Tax revenue for Somerset County: The Jacob France Institute at the University of Baltimore, estimates that Great Bay Wind will bring in more than $2.9 million in new tax revenue in the project’s first year of operation alone. Over 30 years, Great Bay Wind is projected to contribute over $44.4 million of new tax revenue to Somerset County. Altogether, the project will represent over $270 million of new investment in the area.
Job creation: Great Bay Wind will create new local jobs in Somerset County during the development and construction of the project. When construction is completed, there will be additional long term job opportunities related to the continuing operation of the wind farm.
Stable power prices: Because wind is a free fuel source, wind power pricing is not subject to volatile markets, which means consumers can count on more stable energy prices over the long term.
No emissions: No emissions means cleaner air for everyone. This includes not just people, but also the birds and animals around the country that are suffering from pollutants and the massive habitat change spurred by conventional energy production methods.
Saving water: It takes huge amounts of water to generate electricity using fossil fuels and nuclear fuels. By contrast, Great Bay Wind, and wind farms across the world, require practically no water to operate. Wind energy means more and cheaper water for homes, farms and businesses.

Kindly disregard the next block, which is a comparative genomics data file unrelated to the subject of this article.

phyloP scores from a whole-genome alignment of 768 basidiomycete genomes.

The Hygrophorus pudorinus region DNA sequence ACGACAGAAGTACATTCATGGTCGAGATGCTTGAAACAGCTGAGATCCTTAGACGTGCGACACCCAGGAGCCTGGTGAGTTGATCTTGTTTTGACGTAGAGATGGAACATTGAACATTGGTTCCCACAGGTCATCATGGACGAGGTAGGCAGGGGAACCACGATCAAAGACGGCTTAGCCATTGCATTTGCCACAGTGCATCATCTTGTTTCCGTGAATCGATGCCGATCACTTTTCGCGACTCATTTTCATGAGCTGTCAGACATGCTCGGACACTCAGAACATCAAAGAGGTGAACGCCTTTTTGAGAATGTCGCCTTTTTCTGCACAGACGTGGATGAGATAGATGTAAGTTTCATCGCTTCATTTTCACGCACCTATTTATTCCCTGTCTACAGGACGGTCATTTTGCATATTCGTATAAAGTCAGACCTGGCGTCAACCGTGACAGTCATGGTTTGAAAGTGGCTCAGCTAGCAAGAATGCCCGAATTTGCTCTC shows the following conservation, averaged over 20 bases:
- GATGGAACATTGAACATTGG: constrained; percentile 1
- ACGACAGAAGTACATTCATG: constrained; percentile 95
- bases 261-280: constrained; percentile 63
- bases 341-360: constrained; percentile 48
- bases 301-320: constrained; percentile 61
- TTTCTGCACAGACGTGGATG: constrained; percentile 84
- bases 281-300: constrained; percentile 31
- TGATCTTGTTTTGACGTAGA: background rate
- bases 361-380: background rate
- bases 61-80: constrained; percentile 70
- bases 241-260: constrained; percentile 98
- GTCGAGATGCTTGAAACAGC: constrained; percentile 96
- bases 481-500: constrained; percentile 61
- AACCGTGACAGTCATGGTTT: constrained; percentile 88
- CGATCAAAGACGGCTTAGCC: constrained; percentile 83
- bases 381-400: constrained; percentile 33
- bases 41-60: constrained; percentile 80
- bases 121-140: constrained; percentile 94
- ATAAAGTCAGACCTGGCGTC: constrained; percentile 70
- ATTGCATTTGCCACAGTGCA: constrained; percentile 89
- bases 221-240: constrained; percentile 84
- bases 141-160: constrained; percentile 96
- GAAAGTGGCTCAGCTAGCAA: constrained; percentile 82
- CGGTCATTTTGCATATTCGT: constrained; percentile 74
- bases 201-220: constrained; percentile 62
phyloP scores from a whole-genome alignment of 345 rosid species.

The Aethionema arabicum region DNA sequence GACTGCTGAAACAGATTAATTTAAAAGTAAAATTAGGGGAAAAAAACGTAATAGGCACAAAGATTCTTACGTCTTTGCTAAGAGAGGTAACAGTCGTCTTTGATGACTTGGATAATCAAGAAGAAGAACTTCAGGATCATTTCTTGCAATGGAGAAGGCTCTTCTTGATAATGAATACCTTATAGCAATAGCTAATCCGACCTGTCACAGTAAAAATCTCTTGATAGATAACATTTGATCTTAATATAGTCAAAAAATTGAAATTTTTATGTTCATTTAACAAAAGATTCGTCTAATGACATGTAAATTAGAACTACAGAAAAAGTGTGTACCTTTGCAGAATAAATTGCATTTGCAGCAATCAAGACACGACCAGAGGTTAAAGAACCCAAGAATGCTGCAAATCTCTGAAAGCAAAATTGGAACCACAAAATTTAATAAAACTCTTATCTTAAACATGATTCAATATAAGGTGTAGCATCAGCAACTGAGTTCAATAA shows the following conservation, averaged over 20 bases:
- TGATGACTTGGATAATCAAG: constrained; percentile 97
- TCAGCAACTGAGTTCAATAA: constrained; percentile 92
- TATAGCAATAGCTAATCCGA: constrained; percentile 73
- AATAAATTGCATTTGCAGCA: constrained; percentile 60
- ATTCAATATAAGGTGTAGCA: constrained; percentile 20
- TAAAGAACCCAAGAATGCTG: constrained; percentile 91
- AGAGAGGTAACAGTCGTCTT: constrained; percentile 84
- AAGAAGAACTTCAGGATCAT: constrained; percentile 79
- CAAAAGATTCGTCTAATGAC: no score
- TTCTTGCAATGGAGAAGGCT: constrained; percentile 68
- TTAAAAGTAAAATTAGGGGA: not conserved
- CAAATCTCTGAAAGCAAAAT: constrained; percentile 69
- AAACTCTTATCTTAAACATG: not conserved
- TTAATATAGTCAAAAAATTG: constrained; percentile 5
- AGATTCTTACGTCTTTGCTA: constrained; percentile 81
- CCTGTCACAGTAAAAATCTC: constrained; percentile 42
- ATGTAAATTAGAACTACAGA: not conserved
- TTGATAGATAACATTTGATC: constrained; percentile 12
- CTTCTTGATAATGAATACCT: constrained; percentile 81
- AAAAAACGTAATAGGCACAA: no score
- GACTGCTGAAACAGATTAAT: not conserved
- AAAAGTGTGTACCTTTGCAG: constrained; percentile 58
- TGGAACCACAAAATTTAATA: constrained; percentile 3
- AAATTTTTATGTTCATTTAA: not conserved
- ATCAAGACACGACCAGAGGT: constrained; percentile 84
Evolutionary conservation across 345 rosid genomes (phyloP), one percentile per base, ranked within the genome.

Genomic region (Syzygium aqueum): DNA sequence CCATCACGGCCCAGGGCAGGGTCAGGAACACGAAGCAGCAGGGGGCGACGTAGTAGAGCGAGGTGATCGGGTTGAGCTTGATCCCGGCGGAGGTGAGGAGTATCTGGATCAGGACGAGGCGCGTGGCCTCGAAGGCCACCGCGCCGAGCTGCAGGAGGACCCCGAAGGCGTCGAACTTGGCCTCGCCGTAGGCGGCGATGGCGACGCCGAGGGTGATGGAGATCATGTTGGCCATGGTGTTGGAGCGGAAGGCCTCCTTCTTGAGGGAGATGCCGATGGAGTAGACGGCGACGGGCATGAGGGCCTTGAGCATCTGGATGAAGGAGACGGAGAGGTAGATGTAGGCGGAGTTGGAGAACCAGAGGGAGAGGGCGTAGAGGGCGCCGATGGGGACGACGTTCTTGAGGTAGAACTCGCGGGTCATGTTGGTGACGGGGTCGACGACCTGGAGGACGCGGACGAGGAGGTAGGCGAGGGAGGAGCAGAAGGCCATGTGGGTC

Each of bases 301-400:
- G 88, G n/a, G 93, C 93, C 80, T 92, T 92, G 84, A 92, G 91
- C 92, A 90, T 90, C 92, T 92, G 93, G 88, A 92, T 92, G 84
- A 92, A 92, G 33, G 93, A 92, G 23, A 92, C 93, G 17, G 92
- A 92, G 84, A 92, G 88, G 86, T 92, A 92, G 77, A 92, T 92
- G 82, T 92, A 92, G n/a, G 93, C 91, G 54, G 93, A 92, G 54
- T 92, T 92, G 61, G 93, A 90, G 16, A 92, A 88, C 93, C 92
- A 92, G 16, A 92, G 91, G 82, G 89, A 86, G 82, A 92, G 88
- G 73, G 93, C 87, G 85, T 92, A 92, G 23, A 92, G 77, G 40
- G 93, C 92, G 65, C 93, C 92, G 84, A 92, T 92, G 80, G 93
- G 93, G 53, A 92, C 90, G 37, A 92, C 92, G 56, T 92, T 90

Minimal impact: Pioneer Green Energy has been working with environmental experts and the state and federal authorities in the region to ensure minimal environmental impact on birds and wildlife, and on wetlands and other critical areas.
Wind Makes Sense for Maryland
Plentiful wind resource: The wind resources that exists on- and off-shore in Maryland could provide 400% of the state’s total electricity needs, according to resource assessments from the National Renewable Energy Lab.1
Maryland’s clean energy commitment: The state of Maryland has already committed to acquiring 20% of its energy generation from renewable sources by 2022. That means Maryland needs 3,721 mega-watts of in-state renewable energy capacity by 2022, and only has 910 megawatts installed at the end of 2011. 2
Wind Energy in America
America is counting on wind: In the last five years, 35% of new U.S. electrical generating capacity came from wind energy facilities. 2
Affordable power: In wind-rich regions of the U.S., electricity generated by wind is significantly cheaper than new coal or nuclear energy. And even in less windy areas, wind-generated electricity is competitively priced. 3
Existing US wind generation: According to the American Wind Energy Association, it would take 210 million barrels of oil, or a 6,000-mile long coal train, to produce as much electricity as the nation’s existing wind turbines will generate this year alone. 3
1 Md. Public Utility Companies Codes §7-701 et seq.
2 Energy Information Administration,www.eia.gov, 2007 – 2010
3 American Wind Energy Association. Washington, DC: AWEA, 2012.